• Large price change on large volume says the market is likely to move in the current direction.

Learn to read these range-end situations. You will be in the best position to ride a trend from the moment when its direction is in all likelihood decided but a lot of other traders did not get the memo yet.

Market Reversal Patterns on BBands

Bolling Bands reversal patterns likewise rely on stereotypical market psychology.

These two reversal patterns are, in fact, market ranges.

They are simpler and shorter than Wyckoff ranges, but they are still ranges. Markets don’t turn around and reverse within one 5 minute candle, unless they are a shitcoin market traded by maybe 4 people.

On markets with decent liquidity, like BTCUSD, such an instant agreement doesn’t happen.

Now that we know reversal patterns are ranges, we know how to use Bollinger bands with then: BBands provide the balance boundaries for a market range.

The center line on Bollinger Bands (a moving average) is the mean price around which the ranging occurs. To you that will be the baseline.

Your edge is in that this line is not perfectly horizontal.

A simple horizontal price level is most other traders’ baseline.

The upper and lower Bollinger Bands are standard deviations of the baseline. Quite intuitively, they tell you how far the market overshoots in each direction.

To you, the standard deviations will be the limit of the market range, even though they are not perfectly horizontal.

Telling a continuation pattern (Wyckoff’s reaccumulation) from a top pattern (Wyckoff’s distribution) becomes quite easy.

  • If you expect the market to move on in a bullish bias, you absolutely need to see it to progressively overshoot downwards less and less

In a Wyckoff w/ BBands setup, this translates as higher lows relatively to the lower BBand.

Due to market psychology, this will typically look like a “W”. There will only be two lows, on the second one people will start noticing the good buy opportunity.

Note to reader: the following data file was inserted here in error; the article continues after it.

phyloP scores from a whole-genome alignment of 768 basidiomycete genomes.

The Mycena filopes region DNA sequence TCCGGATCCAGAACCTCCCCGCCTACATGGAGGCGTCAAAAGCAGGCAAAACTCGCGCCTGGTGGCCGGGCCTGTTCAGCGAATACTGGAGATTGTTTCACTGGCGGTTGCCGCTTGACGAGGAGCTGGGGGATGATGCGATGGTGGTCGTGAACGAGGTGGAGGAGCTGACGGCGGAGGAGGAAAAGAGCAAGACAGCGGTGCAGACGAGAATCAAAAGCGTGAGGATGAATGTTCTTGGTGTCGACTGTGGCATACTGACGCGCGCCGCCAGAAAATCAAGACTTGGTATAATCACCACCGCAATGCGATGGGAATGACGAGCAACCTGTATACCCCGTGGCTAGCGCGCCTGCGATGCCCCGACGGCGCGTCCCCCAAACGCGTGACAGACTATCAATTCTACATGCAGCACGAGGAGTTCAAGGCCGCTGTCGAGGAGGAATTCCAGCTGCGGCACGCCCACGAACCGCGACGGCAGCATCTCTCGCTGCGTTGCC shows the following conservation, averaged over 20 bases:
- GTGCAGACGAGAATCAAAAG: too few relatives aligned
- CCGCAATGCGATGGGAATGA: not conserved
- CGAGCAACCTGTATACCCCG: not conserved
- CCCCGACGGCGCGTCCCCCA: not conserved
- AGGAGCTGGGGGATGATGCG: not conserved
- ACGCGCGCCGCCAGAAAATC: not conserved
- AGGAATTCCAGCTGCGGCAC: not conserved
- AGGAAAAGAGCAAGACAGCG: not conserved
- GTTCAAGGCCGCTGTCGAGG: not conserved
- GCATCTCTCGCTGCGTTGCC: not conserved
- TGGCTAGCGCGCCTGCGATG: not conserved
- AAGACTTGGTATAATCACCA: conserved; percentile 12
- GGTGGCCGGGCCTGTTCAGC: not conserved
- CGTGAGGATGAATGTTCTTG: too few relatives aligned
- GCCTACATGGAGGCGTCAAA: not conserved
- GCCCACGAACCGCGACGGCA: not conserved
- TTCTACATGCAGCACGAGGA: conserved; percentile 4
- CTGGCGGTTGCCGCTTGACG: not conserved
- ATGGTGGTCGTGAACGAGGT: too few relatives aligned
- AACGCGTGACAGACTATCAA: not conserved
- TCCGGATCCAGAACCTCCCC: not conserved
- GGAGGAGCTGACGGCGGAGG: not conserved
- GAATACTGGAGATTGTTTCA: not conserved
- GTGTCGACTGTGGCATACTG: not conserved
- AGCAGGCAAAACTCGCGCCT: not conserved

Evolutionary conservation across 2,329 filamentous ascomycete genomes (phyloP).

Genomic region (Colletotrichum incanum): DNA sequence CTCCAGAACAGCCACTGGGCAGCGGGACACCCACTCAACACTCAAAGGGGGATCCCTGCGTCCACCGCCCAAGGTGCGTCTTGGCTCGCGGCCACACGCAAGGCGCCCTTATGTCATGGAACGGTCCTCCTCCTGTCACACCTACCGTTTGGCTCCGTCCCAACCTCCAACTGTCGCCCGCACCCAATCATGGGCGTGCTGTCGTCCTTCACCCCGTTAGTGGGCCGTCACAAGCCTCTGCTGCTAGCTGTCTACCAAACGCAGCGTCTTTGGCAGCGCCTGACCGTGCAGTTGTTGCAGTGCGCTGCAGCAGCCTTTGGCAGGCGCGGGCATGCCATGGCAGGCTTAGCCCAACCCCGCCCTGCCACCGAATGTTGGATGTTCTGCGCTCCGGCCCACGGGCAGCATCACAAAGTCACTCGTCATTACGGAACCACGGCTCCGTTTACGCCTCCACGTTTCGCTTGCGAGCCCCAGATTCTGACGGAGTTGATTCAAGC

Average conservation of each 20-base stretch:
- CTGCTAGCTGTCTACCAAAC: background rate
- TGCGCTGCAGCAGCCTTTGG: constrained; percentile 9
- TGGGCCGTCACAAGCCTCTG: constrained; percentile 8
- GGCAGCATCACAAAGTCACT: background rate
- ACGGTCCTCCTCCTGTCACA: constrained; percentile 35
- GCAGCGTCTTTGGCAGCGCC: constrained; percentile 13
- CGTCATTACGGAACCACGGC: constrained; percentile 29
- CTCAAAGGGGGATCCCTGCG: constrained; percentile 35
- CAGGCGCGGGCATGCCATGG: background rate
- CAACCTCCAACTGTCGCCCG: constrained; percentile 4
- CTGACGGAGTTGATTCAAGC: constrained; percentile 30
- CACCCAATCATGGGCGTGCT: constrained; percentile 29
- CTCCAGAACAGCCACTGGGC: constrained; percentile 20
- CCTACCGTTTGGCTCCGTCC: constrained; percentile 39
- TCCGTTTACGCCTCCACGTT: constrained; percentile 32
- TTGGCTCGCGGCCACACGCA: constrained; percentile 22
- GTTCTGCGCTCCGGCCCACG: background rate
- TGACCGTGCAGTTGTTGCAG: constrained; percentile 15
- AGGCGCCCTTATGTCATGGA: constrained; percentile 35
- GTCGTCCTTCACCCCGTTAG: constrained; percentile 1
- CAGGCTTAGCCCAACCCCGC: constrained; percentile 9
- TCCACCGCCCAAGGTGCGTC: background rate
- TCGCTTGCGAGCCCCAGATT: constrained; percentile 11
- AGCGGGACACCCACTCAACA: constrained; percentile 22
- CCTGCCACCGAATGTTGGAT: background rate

• If you expect the market to move on in a bearish bias, you absolutely need to see it to progressively overshoot upwards less and less

In a Wyckoff w/ BBands setup, this translates as lower highs relatively to the upper BBand.

Due to market psychology, there will typically be three highs. Quite some traders will be buying up here, expecting the market to continue up, “as always”. The long bias is the reason why the topping pattern has 3 peaks and the bottoming one 2 throughs.

You can absolutely look for lower highs and lower lows relative to the price as well, of course. It’s not wrong, it’s just a bit too basic.

With BBands, the same information gets clear sooner.

TradingView Tools for Wyckoff Trading

Volume Indicators

Volume vs price change is key information in Wyckoff analysis.

Either the price change and volume are in sync, or there is a divergence between them:

  • Price drops. Volume is rising while price gradually drops less and less with every new candle – that’s a price vs volume divergence.

This situation tells us that there is significant demand. Thanks to this demand, the drop will not be able to continue for much longer.

  • Price drops. Volume is rising while price keeps sliding down – no divergence here.

There is not enough demand and plenty of supply. The price is bound to drop some more.

  • Price rallies. Volume is rising but price starts topping – again, that’s a divergence.

Local top there, there is not enough demand to push through.

  • Price rallies. Volume is rising and price is still pumping – no divergence here.

The market will keep going.

Measuring Volume On TradingView

There are classic volume-based indicators like on-balance volume.

I find the easiest kind of volume indicator to work with are colored candles.

There are a bunch of scripts on TradingView, this one is pretty good:

Volume Flow Script by spacetrader

Measuring Price Change On TradingView

ROC (rate of change) is a default technical indicator available from the TradingView as well as on crypto trading platforms that use TradingView charts.

Bitfinex charts have the ROC option.

Bollinger Bands on TradingView

Since BBands are one of the most popular charting tools not only for crypto markets, there is a lot of scripts and strategies on TradingView that feature them.